Though one can only draw a hypothesis for what the future has to offer, it is my belief that both secular and Christian trends in globalization as well as a regard for globalization in light of eschatology point to a Christian Church which will be marked by several significant characteristics.  First, continualism will continue to spread and will increase in prominence within the global church as the center of Christendom shifts toward Latin America, Asia, and Africa (which are largely continualist due to missionary efforts in the twentieth century).  I believe it is likely as this shift occurs that the influence of cessationism within the global church will be diminished substantially.  That is not to say that mission-minded cessationist movements will diminish numerically.  Rather, the “rising tides lift all boats” adage is likely applicable, whereas the growth of Christianity as a whole will likely contribute to those churches, though cessasionist in theology, maintain a dedicated orientation to the mission of God (Stetzer 2014).

Secondly, the ecclesiological style and methods will converge within churches with a disregard for historical stereotypes.  The mental images of demonstrative song and dance being associated with Pentecostalism while somber liturgy and choral music being associated with an Anglican/Episcopal tradition will blur.  M. Rex Miller describes this a shift toward a “convergence” style church where churches “will develop skills to create collaborative experience. You might think of this as a techno-Quaker meeting, a jazz ensemble, or improvisational theater” (Miller 2004: 89).  He adds:

These interactive assemblies transcend the challenge of trying to choose the right style for the service—whether contemporary, traditional, youth, or blended. They will also transcend age barriers and be more inclusive of youth and elders” (Miller 2004: 90).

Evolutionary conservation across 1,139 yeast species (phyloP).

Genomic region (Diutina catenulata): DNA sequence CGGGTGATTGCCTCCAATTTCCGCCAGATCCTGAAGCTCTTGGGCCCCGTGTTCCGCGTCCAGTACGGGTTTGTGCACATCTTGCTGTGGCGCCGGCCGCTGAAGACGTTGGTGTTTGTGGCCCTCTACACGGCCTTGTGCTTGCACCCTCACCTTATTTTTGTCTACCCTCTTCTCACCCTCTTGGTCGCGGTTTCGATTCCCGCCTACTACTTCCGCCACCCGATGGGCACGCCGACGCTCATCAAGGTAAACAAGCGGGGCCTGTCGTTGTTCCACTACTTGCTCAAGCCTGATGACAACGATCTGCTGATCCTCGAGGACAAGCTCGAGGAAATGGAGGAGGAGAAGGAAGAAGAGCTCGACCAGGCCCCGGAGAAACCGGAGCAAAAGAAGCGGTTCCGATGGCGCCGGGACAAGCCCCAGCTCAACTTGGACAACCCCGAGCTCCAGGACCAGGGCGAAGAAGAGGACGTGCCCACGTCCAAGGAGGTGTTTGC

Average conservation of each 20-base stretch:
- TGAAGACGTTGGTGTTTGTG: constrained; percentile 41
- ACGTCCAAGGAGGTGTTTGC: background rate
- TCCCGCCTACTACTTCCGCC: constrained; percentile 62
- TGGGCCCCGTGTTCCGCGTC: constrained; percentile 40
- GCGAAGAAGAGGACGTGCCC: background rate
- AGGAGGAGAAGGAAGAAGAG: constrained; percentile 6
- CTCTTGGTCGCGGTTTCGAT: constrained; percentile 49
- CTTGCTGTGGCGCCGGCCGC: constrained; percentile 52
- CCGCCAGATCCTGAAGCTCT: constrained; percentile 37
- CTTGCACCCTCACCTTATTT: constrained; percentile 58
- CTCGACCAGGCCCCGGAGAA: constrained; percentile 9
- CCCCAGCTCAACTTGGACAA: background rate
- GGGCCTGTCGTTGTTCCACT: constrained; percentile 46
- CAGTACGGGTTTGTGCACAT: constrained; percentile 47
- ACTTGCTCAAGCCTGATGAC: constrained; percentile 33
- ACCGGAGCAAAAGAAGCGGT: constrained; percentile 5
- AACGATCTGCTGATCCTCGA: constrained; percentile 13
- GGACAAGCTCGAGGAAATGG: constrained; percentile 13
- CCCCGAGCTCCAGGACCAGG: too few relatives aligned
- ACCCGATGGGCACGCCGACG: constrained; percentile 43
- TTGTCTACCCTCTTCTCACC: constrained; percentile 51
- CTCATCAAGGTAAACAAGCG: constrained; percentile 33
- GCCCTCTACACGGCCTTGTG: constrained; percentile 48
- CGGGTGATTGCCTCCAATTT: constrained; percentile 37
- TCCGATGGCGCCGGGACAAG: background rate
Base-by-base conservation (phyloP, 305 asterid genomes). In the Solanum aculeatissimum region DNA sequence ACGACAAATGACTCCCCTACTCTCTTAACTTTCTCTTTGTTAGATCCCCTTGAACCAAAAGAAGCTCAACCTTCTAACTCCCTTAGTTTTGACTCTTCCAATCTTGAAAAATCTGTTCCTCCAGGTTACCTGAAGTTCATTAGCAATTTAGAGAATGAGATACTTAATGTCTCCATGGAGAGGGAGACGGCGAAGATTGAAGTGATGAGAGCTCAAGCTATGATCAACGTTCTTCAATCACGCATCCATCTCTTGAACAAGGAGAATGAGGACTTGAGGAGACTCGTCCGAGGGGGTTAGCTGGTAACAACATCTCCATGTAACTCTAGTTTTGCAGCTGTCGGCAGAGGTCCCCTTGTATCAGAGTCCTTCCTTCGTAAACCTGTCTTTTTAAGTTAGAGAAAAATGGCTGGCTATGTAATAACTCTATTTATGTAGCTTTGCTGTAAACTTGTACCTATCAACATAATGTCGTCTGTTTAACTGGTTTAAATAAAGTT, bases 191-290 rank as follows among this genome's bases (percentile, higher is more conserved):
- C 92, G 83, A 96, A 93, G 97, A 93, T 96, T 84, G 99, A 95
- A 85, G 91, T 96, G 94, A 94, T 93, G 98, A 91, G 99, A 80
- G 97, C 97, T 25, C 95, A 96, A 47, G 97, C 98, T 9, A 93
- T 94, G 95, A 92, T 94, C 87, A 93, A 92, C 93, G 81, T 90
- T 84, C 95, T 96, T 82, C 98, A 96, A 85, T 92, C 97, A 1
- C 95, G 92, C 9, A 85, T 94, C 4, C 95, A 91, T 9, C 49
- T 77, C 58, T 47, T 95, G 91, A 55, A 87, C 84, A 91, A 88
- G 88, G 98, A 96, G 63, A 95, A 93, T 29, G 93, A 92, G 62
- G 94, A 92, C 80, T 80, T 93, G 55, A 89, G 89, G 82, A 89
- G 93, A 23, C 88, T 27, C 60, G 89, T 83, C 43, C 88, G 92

This trend seems particularly immediately accessible between Anglicanism and continualist churches.  While Welby is himself a continualist and continualism has had profound influence on Anglican Churches, particularly in Africa (Stetzer 2013), there is increased attention among continualists toward liturgical forms of worship yet in a syncretic form which retains continualist theology.  One such example is Pastor Glenn Packiam, the campus pastor of New Life Church’s downtown campus in Colorado Springs, Colorado.  Packiam serves on staff at a church whose lead pastor (Pastor Brady Boyd) comes from an Assemblies of God background and who leads the main campus of New Life Church in a style similar to many contemporary AG churches.  Yet Packiam’s downtown campus possesses a much more “Spirit-filled liturgical” feel and Packiam himself is a priest in the Anglican Church in North America (Packiam 2015).

Fourthly, the scope of denominations will change dramatically.  Whereas denominations have been traditionally defined along theological and cultural boundaries (“how I am different than you”), there will be an increased effort to find common ground (“In what areas are we alike”) and work cooperatively to engage in Christian mission.  Denominations will begin to operate and mirror radically successful organizations like ARC and Acts 29, which are more “network” than denomination.  In these networks, churches adhere to a common creed or statement of belief and then are generally governed by relational affiliation with other churches and pastors rather than a district or diocese.  That is not to say that denominations will cease to exist or even wane in influence.  Rather, the nature of how they engage each other and how they engage in Christian mission will be more network and relationship based than at present.